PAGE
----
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  • Introducing Nonlinear Problems to Undergraduate Engineering Students

    Page(s): 159 - 161
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    It is argued that preparing engineers for the challenging problems of present-day industry should involve the extension of homework problems to include realistic complications of nonlinearity and extensive use of the available computing facilities. This point of view has been illustrated through a simple Faraday's law problem of an electromechanical system that exhibits nonlinear effects if the resistance of the rails is taken into account. The procedure that is employed in this short note to solve the nonlinear equation is simple enough to be introduced at an undergraduate level for the engineering students. View full abstract»

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  • Faulty Analysis

    Page(s): 161 - 164
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    A way to encourage a student to examine critically what he is reading is to give him a system analysis which contains some fault which leads to a false conclusion. The fault should be rather subtle and can be either a logical error or a bad assumption. Three examples are presented: (1) The magnetic rectifier, a coil which produces a dc component in the current when an ac voltage is applied. (2) The signal-to-noise ratio amplifier, a circuit for a communication receiver which improves the signal-to-noise ratio by 3 db. (3) A single-phase-to-three-phase converter, a device which produces a three-phase output with a single-phase input voltage. View full abstract»

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  • Measurement and Evaluation Methods of Response Time for Programmed Instruction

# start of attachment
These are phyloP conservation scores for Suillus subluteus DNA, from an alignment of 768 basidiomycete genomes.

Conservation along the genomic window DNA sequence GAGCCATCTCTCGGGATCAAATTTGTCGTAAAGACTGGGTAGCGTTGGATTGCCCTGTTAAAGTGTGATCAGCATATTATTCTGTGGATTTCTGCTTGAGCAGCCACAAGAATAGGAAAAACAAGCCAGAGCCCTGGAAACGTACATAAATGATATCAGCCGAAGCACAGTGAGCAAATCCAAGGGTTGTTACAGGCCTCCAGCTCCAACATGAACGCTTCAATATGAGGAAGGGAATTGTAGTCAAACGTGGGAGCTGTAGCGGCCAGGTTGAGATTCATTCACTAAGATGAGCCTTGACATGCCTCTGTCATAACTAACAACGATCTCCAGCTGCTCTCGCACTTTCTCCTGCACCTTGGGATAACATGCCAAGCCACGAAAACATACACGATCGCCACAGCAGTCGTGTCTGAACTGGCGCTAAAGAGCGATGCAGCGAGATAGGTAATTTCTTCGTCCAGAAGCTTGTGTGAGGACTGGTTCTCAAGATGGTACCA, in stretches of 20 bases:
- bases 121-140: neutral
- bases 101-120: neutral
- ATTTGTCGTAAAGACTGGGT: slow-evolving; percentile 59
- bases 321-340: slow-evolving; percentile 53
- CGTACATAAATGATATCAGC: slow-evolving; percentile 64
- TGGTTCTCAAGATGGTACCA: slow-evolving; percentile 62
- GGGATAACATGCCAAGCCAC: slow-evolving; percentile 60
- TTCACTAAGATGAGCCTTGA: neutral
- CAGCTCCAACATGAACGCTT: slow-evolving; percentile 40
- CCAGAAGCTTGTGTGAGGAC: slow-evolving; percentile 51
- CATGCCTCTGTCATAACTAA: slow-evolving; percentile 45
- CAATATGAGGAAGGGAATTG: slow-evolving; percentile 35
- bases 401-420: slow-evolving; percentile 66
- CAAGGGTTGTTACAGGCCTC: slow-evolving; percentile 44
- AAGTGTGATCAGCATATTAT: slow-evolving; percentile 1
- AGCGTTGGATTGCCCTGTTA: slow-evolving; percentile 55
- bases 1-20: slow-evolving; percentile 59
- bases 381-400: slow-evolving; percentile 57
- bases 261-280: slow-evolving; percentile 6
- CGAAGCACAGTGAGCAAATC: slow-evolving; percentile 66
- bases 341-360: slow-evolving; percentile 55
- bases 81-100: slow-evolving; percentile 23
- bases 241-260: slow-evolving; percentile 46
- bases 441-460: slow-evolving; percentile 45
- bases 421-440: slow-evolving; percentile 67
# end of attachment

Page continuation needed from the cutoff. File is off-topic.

Page(s): 164 - 168
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    New measurement and evaluation methods for an instructional program are introduced. The traditional program evaluation has been based on student performance for frame responses and scores of pre-and post-tests. In this short note, the concept of "Response Time" which was introduced by F. Hermanson-Snickars et al., is presented in order to better evaluate the program [1]. Response time is that time which a particular student takes for execution of a frame or a limited sequence of frames. First, this short note introduces a measurement method by which it is possible to measure response time under usual programmed instruction conditions without special equipment. Next, frame construction is evaluated through the analysis of average response time and error rates. Moreover, a response time distribution for each frame is investigated in order to improve the program. View full abstract»

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  • Physiological Modeling in Electrical Engineering Courses

    Page(s): 168 - 171
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    The subject of physiological modeling has been introduced in two conventional electrical engineering courses. Models of the respiratory process, waste generation, oxygen exchange, enzyme kinetics, and blood flow have been introduced. Although most engineering students have little background in physiology, it has been possible to introduce models that can be useful in the design of medical devices that must be compatible with a complex system. View full abstract»

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  • A Logic Design Example: The Full Adder/Subtractor

    Page(s): 171 - 173
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  • College Composition: The Course Where a Student Doesn't Learn Write-Frederick E. Beckett

    Page(s): 173 - 174
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  • Contributors

    Page(s): 175 - 176
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  • 1975 Frontiers in Education Conference

    Page(s): 177
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  • Membership Application for the IEEE Education Group

    Page(s): 178 - 179
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  • Information for authors

    Page(s): 179a
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Aims & Scope

Educational research, methods, materials, programs, and technology in electrical engineering, computer engineering, and fields within the scope of interest of IEEE.

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Meet Our Editors

Editor-in-Chief
Jeffrey E. Froyd
Texas A&M University